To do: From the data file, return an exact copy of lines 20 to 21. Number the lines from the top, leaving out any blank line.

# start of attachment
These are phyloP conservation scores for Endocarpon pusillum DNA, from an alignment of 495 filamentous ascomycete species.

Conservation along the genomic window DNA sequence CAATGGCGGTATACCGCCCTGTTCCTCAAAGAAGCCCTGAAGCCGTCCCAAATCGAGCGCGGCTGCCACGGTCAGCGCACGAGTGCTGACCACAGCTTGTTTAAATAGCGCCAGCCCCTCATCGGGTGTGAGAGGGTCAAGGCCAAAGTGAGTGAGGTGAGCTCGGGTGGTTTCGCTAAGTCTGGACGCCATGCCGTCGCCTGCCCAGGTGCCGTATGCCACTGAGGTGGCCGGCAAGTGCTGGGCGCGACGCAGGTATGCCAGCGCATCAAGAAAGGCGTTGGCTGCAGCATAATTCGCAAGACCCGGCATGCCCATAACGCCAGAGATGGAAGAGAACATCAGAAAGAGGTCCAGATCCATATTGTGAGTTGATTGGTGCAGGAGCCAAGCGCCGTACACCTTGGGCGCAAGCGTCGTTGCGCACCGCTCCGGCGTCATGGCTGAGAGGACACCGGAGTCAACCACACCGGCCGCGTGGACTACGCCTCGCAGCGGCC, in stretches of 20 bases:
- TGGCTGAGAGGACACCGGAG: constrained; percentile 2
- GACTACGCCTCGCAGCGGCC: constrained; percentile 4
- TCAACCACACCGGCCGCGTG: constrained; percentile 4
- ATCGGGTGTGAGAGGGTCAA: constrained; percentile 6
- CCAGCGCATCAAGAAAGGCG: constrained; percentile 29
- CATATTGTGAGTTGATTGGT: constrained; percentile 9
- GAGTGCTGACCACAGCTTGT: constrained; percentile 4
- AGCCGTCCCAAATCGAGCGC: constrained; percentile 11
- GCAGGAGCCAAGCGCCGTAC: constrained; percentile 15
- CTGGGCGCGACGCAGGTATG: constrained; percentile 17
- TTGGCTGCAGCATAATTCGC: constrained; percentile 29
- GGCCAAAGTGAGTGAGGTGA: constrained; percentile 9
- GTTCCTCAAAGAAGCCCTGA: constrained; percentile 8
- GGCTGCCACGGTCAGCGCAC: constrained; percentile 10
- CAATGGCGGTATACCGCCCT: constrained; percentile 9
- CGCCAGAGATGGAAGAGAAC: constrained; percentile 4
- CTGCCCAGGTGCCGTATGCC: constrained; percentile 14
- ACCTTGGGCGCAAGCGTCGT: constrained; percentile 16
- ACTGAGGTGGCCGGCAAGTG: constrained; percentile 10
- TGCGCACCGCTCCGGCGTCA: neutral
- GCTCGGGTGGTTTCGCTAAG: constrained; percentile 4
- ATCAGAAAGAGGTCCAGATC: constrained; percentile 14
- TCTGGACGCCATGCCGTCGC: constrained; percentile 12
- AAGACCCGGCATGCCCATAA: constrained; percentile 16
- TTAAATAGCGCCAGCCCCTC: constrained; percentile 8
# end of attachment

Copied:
- ACCTTGGGCGCAAGCGTCGT: constrained; percentile 16
- ACTGAGGTGGCCGGCAAGTG: constrained; percentile 10